The importance of preserving peatlands

Image description: A pond in a moor 

Peatlands are remarkably valuable ecosystems when treated well and extremely damaging when not. Young activists and local communities, including in Oxford, are fighting to restore and protect what has been perilously overlooked, while the government slowly catches up.

Peatlands are a type of wetland ecosystem found all over the world, characterised by the presence of peat. Peat consists of partially decomposed plant matter that has accumulated sometimes since the end of the Ice Age, 12’000 years ago. It is the consistently wet environment of the peatland that allows peat to form, because when plants die and fall below the water the microorganisms that would normally decompose them are less able to because of the much-reduced diffusion of oxygen in water. The plant matter therefore remains and more is added over time, compressing and layering, growing by about 1mm a year in sufficiently wet conditions.

Peatlands provide an array of ecosystem services. Through the process of peat-formation, the carbon in the plant’s bodies – which would normally be released back into the atmosphere during decomposition – is locked away, leading to peatlands being the largest terrestrial carbon store. In the UK, this represents roughly 3bn tonnes of carbon. The properties of peat and peatlands mean that they are also valuable for water purification, efficiently filtering water that passes through them. 70% of the UK’s drinking water comes from catchments dominated by peatlands, with a total value estimated at £888m. Many species of plants, animals and fungi depend on peatlands, being specially adapted to the peatland’s unique conditions. Wet peatlands are also vital for the preservation of fragile archaeological remains hidden beneath their surface.

Many species of plants, animals and fungi depend on peatlands

Despite these benefits, 80% of the UK’s peatlands are in a degraded state, leading to the emission of 20 mega-tonnes of  CO2e (5.6% of total annual emissions) every year, which further contributes to the deterioration of other ecosystem services. The drainage of lowland peatlands in East Anglia for agricultural conversion is the primary contributor to these emissions. Blanket bog is one type of peatland found in Britain and are of global significance as this accounts for 10-15% of the Earth’s total. Blanket bogs have been significantly degraded by air-borne pollution, over-grazing and drainage.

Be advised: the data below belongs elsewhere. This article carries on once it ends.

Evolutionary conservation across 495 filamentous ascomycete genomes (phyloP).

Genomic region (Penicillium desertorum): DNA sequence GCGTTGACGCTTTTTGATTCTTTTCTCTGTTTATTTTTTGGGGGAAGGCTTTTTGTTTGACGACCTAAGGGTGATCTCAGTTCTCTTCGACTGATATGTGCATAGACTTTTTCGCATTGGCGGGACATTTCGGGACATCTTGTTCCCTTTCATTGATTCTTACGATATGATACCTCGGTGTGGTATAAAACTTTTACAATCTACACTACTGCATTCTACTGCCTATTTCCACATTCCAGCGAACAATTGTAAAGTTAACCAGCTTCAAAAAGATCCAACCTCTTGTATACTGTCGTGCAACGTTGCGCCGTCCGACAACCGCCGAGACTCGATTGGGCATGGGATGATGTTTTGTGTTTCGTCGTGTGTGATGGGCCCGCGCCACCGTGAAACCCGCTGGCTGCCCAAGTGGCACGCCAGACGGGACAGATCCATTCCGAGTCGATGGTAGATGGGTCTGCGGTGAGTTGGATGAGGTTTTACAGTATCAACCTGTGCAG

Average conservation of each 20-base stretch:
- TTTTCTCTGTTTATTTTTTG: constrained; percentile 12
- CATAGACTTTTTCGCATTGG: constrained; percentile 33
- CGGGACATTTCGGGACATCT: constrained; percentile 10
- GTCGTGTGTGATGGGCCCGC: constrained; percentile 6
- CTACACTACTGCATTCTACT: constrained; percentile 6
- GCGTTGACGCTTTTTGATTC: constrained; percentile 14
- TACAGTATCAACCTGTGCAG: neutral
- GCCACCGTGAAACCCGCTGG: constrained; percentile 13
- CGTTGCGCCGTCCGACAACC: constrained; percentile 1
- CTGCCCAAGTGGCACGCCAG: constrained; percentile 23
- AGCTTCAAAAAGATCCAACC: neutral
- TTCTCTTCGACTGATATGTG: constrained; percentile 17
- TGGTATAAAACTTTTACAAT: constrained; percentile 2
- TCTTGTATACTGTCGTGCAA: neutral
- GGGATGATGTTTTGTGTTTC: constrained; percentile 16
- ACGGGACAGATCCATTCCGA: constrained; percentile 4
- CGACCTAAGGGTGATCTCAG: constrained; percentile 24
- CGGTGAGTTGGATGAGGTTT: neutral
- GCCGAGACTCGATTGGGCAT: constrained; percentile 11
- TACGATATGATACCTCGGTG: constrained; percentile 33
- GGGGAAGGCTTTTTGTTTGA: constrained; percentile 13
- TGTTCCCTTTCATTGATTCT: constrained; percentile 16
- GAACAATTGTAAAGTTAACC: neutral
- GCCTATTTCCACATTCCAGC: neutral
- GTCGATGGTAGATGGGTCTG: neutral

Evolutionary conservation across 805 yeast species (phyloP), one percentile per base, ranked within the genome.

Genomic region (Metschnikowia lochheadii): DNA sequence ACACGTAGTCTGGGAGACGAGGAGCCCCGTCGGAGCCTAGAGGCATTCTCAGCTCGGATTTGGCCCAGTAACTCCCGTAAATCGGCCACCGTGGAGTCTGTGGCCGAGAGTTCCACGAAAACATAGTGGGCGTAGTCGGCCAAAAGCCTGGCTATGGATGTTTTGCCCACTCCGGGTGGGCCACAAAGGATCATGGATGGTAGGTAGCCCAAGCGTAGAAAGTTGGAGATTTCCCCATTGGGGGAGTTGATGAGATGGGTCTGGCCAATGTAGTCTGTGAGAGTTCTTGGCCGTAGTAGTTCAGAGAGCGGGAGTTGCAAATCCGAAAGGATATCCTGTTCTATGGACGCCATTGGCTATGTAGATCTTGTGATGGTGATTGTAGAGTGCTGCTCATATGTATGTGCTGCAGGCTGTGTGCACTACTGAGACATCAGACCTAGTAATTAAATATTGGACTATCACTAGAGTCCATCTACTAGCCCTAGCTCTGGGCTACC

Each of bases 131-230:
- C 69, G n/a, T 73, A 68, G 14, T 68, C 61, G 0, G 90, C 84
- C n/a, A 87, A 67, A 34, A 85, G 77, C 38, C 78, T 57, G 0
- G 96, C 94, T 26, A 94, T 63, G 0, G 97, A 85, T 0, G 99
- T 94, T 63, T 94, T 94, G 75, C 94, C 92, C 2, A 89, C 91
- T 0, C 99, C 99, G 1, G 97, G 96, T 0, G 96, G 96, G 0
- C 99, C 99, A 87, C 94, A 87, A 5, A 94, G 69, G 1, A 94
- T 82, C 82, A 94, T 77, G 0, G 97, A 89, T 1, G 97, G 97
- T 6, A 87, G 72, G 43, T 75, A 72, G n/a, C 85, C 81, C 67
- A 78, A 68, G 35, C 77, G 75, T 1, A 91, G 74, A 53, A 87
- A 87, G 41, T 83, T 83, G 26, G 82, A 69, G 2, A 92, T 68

Another pressure, unique to Britain, is the burning of upland moors by the grouse-shooting industry, which destroys the peatland’s moss-filled surface layer and lowers the water table. The aim of this practice is to clear old heather and provoke the growth of new heather, the succulent young shoots of which feed grouse. This helps to maintain unnaturally high populations which groups pay around £7000 a day for the privilege of shooting.

Tree-planting is often portrayed as a silver bullet against climate change

Tree-planting is often portrayed as a silver bullet against climate change, and bio-energy considered renewable, but when peatlands are taken into account this is far from true. About 18% of the UK’s peatlands are currently used for commercial forestry, increasing by net 24’000ha in the period 1990 – 2013. Such cultivation drains and dries the land, leading to a net source of emissions from forested peatlands.